Acting Commerce Secretary Rebecca Blank has appointed new members of a board to help oversee the deployment of a nationwide wireless broadband network for first responders, the department announced Monday.
The 15-member Board of the First Responder Network Authority, known as FirstNet will act as an independent authority within the National Telecommunications and Information Administration.
“For too long, America’s first responders have been hampered by outdated technology and incompatible networks,” Blank said in the release, adding the department wanted the board members to have diverse experience.
The secretary of homeland security, the attorney general and the director of the Office of Management and Budget will serve as permanent board members with the commerce secretary responsible for choosing the remaining 12.
Sam Ginn, former chairman and CEO of Pacific Telesis and formerly chairman of AirTouch, will serve as chairman.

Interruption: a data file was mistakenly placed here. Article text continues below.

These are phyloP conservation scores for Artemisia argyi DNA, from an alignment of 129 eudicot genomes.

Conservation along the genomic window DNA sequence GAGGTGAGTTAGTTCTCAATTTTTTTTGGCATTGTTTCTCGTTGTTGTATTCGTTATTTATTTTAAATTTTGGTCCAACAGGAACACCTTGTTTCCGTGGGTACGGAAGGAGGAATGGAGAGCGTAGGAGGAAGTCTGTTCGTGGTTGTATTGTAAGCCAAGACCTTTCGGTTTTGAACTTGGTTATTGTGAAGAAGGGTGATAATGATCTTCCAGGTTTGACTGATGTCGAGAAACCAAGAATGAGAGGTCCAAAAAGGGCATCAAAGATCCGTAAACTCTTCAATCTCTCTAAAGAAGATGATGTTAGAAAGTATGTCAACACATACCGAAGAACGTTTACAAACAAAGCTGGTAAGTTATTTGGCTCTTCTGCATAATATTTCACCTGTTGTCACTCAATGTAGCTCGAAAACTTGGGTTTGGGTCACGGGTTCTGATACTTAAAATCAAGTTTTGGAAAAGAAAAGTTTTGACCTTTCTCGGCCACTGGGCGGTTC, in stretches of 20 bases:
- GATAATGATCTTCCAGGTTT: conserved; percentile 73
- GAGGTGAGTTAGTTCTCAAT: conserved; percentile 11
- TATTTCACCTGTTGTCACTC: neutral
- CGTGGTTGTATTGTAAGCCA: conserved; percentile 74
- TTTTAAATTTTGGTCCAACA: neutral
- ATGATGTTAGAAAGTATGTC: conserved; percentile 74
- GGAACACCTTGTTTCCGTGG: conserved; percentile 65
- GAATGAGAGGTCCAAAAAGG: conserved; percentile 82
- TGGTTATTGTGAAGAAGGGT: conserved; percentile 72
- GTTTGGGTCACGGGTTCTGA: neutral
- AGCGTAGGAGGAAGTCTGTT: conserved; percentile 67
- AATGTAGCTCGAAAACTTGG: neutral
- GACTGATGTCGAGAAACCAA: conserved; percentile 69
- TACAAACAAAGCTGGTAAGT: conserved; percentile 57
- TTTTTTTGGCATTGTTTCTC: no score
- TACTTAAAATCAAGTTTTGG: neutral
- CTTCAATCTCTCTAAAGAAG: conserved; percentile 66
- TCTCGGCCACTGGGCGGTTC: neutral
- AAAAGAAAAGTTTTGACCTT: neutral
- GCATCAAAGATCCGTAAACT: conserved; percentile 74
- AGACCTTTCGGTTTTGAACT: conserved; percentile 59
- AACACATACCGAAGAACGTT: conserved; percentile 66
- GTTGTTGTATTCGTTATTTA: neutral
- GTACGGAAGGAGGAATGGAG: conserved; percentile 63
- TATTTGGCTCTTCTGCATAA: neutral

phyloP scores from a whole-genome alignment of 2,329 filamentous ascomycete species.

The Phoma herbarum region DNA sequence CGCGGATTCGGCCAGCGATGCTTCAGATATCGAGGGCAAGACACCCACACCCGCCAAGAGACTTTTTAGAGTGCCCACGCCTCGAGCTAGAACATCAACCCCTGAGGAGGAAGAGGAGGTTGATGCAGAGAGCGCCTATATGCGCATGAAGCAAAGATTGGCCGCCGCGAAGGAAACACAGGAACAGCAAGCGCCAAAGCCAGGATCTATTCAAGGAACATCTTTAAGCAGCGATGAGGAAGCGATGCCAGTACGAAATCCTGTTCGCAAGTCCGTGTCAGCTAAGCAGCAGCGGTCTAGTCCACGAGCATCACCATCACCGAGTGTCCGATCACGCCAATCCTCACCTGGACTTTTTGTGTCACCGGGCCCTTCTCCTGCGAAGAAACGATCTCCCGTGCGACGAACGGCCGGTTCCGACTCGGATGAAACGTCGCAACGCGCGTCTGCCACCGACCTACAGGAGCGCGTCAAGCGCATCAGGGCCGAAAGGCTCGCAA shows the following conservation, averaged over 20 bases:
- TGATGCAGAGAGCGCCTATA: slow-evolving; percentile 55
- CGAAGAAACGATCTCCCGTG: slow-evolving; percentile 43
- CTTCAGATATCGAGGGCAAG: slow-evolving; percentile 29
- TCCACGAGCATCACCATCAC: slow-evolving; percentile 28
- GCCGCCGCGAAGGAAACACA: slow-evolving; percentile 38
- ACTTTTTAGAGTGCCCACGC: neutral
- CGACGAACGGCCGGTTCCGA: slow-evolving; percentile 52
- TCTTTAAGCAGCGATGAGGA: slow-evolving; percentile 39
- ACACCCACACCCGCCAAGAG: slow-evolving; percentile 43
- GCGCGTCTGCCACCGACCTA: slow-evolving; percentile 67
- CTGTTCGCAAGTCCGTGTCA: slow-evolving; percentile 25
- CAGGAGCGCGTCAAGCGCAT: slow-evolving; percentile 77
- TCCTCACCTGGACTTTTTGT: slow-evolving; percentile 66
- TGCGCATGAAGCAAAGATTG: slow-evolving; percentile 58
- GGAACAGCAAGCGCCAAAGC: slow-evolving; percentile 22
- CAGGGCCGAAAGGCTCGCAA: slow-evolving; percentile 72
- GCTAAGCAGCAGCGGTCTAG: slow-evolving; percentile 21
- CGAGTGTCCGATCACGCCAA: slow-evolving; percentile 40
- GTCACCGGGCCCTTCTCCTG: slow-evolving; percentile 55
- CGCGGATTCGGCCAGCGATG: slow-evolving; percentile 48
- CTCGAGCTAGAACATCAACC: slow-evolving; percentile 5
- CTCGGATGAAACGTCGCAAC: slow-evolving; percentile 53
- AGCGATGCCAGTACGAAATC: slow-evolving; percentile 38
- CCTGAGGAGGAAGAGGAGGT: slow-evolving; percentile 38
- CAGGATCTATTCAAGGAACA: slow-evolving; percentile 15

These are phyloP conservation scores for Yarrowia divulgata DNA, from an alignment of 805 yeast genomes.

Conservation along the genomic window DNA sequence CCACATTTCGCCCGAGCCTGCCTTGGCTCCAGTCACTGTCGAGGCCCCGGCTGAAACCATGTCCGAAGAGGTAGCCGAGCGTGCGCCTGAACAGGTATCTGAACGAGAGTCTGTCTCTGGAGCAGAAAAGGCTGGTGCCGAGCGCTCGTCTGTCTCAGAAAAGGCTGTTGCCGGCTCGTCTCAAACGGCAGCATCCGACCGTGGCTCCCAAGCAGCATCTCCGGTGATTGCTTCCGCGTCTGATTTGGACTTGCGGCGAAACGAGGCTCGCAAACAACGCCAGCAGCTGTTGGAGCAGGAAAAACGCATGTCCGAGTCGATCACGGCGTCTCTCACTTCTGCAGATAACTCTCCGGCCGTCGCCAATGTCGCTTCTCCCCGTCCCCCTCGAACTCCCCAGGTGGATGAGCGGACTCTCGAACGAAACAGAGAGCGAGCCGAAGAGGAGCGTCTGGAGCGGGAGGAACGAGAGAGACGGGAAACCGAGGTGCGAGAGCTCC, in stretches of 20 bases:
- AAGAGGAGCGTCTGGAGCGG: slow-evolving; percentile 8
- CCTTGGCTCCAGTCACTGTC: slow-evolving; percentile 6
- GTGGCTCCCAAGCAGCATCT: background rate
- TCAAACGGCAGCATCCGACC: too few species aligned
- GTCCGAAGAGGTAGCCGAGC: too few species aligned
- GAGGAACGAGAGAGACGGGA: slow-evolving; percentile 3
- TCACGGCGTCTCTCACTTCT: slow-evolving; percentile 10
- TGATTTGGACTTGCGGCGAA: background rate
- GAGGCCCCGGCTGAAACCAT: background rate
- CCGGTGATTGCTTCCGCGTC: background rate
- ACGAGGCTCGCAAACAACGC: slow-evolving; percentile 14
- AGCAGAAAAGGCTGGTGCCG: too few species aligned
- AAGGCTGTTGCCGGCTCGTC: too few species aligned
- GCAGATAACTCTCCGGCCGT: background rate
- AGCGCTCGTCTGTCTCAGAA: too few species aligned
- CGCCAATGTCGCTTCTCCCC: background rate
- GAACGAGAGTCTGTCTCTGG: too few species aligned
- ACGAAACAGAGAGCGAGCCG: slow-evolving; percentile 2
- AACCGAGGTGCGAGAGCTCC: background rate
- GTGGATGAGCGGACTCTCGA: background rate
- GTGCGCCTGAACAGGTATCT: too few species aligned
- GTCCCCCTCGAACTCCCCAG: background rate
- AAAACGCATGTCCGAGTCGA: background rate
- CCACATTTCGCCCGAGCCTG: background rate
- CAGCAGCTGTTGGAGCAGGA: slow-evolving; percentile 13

Board appointees include:
- Tim Bryan — CEO of the National Rural Telecommunications Cooperative
- Chuck Dowd — deputy chief of the New York City Police Department
- F. Craig Farrill — wireless telecommunications executive
- Paul Fitzgerald — sheriff in Story County, Iowa
- Jeffrey Johnson — retired fire chief, former chair of Oregon’s State Interoperability Council, CEO of the Western Fire Chiefs Association
- William Keever — retired telecommunications executive
- Kevin McGinnis — CEO of North East Mobile Health Services
- Ed Reynolds — retired telecommunications executive
- Susan Swenson — telecommunications and technology executive
- Teri Takai — chief information officer at the Defense Department
- Wellington Webb — founder of Webb Group International and former mayor of Denver
FirstNet was created through the Middle Class Tax Relief and Job Creation Act of 2012, signed in February and calling for public safety agencies to receive new technology for communicating with each other and responding to emergencies.
Congress has allocated $7 billion of spectrum auction proceeds and spectrum bandwidth towards the nationwide network and has also provided $135 million for an NTIA program to work with state, local and tribal governments in updating their public safety networks.
According to the department, firefighters could use the network download blueprints of burning buildings in order to plan their entry route, emergency medical technicians would remotely access a victim’s medical records from an ambulance and police would identify criminal suspects through facial recognition or iris scanning technologies.